In this new book, Leta Hong Fincher argues that a discourse around young, unmarried ‘leftover women’ in China is propagated through state media news reports and television shows to mask the persisting sex ratio imbalance in the country and to encourage well-educated women to marry and have children sooner. Yang Shen believes that Fincher should be applauded for bringing together the under-theorised themes of women’s property rights, the rights of LGBT groups, and domestic abuse. A thought-provoking book, although some arguments are weakened by insufficient evidence and untrustworthy sources. Read the full review.

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For the historian in your life

Listening On The Edge: Oral History In The Aftermath Of Crisis by Mark Cave and Stephen M. Sloan
Listening On The Edge presents excerpts from oral histories done after twelve world crises, followed by critical analyses by the interviewers. Additional analytical chapters set the interviews in the contexts of pyschoanalysis and oral history methodology. This book reminds us that the past is never finished and that the present cannot be ignored, and that telling and listening to testimony “amid chaos” is extremely important, writes Jas Kaur. Read the full review.

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For the political scientist in your life

Women in Political Theory by Jane Duran
Women in Political Theory is the first volume to explore the intersections of feminism, politics and philosophy, and to consider the contribution of women philosophers to the field of contemporary political thought, claims its author Jane Duran. With a focus on five central thinkers, Sarah Grimké, Anna Julia Cooper, Jane Addams, Rosa Luxemburg, and Hannah Arendt, Duran hopes to show that each woman was in fact an established political theorist of her time. Katherine Williams recommends this volume to students, scholars and readers with an interest in philosophy, political and social theory, feminism, and gender studies. Read the full review.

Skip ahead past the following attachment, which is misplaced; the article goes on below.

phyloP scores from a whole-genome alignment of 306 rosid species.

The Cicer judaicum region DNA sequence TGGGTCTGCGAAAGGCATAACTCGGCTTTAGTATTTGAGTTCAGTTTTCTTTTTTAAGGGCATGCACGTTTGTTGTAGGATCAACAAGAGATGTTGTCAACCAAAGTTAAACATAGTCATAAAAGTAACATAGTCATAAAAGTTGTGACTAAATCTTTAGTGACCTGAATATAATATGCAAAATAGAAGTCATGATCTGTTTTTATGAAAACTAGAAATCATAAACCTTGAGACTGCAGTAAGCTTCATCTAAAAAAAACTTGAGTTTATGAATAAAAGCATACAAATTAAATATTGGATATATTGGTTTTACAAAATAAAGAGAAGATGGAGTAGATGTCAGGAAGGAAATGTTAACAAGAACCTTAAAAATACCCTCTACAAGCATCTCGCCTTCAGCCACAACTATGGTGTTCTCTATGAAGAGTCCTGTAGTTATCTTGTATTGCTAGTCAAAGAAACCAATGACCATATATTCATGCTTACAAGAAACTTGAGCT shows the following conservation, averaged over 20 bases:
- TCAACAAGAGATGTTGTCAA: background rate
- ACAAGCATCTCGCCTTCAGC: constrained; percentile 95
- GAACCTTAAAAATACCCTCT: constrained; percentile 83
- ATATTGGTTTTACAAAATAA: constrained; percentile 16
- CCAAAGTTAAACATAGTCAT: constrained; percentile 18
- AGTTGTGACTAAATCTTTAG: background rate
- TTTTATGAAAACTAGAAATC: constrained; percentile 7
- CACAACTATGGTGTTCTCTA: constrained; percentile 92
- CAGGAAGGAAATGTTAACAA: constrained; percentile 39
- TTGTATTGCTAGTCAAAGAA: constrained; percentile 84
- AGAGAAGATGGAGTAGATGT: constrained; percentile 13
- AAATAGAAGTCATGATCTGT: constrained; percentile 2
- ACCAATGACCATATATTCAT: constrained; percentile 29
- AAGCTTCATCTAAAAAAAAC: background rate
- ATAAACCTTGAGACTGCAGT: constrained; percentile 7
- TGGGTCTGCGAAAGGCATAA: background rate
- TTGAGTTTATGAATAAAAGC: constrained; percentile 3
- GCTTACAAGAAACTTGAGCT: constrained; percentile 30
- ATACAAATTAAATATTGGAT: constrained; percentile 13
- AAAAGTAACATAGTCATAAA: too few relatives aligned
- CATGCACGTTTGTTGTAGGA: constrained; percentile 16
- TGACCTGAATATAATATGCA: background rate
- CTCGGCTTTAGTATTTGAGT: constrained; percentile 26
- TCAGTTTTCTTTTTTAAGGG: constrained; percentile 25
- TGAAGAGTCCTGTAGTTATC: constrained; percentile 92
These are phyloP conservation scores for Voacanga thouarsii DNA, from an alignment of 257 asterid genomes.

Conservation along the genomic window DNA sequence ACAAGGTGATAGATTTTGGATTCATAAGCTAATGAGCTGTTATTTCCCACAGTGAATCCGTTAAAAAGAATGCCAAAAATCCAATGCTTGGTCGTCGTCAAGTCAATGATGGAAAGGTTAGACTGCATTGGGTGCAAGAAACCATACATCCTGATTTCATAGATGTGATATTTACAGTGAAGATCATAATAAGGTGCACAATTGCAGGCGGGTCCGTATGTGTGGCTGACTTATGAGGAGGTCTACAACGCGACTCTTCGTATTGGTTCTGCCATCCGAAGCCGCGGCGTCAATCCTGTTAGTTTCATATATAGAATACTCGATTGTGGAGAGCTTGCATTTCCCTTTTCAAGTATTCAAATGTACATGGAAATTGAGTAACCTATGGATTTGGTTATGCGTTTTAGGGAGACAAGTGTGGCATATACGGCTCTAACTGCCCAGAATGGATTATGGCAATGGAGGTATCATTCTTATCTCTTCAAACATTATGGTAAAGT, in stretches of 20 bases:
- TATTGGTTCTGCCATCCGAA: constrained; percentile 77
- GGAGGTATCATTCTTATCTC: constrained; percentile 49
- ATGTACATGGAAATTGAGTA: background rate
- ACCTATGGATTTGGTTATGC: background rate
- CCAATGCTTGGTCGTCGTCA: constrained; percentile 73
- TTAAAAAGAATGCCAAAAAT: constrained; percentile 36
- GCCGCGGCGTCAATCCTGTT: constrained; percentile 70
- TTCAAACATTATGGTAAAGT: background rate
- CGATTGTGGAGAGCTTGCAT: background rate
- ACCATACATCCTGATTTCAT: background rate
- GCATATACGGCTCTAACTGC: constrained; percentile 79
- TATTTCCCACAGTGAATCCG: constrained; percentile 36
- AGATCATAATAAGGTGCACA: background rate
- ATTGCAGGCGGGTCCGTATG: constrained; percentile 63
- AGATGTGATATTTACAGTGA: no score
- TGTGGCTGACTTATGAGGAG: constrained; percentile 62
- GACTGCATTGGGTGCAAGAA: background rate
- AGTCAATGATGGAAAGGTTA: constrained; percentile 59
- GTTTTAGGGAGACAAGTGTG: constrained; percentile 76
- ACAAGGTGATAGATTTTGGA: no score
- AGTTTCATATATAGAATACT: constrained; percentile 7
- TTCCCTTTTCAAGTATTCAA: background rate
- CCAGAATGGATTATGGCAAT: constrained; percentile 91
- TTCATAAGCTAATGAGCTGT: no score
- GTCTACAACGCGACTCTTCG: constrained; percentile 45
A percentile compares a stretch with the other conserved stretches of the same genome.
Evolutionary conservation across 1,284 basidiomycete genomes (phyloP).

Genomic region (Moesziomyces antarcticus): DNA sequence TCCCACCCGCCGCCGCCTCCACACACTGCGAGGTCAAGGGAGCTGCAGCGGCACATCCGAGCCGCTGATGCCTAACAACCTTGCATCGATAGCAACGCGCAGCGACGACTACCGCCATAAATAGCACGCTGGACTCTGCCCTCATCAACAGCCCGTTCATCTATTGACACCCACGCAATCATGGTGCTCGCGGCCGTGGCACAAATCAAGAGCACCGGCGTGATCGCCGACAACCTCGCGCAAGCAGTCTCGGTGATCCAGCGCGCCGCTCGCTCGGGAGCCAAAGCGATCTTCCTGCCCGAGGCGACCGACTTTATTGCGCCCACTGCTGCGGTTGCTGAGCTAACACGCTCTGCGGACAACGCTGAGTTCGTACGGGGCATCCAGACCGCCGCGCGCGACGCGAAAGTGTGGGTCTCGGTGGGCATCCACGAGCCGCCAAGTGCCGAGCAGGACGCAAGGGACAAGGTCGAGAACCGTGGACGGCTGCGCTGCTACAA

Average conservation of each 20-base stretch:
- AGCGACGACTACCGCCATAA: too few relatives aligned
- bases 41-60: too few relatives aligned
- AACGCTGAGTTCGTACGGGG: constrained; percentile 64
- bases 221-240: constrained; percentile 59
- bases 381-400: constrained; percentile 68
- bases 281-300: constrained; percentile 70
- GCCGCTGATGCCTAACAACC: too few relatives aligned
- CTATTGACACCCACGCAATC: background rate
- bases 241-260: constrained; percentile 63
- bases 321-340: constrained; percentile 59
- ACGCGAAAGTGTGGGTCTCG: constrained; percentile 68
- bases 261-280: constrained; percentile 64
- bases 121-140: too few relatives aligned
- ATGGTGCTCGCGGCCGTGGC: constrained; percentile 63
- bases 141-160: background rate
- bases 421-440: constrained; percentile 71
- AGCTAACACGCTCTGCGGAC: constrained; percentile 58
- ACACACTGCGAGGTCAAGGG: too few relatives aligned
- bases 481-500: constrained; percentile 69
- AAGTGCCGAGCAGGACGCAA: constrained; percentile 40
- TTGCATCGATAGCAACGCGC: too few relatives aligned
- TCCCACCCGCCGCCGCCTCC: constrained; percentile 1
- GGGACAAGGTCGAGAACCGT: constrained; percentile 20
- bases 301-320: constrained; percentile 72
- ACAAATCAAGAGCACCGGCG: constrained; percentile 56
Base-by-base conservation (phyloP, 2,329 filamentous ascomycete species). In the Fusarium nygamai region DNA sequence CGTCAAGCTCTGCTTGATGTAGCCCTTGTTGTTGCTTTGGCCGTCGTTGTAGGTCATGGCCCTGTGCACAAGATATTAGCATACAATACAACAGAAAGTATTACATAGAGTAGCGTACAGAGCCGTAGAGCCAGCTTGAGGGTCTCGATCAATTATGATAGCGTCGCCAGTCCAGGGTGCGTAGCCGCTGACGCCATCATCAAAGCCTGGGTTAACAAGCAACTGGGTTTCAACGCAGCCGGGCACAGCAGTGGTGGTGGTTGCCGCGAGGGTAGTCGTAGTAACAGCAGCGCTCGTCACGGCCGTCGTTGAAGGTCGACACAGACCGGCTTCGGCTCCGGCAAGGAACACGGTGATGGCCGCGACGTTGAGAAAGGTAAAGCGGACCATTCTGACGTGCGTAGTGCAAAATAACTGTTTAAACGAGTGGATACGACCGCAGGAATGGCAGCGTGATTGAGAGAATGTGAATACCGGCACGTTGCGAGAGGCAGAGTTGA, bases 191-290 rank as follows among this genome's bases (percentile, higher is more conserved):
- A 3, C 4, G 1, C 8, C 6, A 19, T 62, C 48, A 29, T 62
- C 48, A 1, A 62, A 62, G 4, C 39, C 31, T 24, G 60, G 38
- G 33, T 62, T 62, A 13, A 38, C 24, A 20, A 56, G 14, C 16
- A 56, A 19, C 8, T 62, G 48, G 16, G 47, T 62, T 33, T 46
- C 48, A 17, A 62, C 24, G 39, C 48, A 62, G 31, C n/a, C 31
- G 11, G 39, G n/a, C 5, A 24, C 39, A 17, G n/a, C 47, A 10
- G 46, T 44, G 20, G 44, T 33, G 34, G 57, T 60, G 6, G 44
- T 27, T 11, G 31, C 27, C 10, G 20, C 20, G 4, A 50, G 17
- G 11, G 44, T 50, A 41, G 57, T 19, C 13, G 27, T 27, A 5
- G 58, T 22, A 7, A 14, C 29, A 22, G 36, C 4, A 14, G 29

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For the artist in your life

Antipolitics in Central European Art by Klara Kemp-Welch
Spanning a period punctuated by landmark events from the crushing of the Hungarian Revolution of 1956 to the birth of the Polish Solidarity movement in 1980 Antipolitics in Central European Art aims to anchor art historical analysis within a robust historical framework. Jim Aulich is impressed by Klara Kemp-Welch’s articulation of how small groups of artists and their audiences openly converged in a public cultural realm parallel to the intellectual and political opposition. Read the full review.

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For the philosopher in your life

Heidegger and the Media by David Gunkel and Paul A. Taylor
Martin Heidegger has been largely ignored within communications studies, but this book aims to show the relevance of his work for the field. David Gunkel and Paul A. Taylor analyse Heidegger’s theory of language and its relevance to communications studies, and assess Heidegger’s legacy for future developments in media theory. Niall Flynn finds this a clear and thought-provoking read, though a touch more detail in places would have been welcome. Read the full review.

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This work by LSE Review of Books is licensed under a Creative Commons Attribution-NonCommercial-NoDerivs 2.0 UK: England & Wales.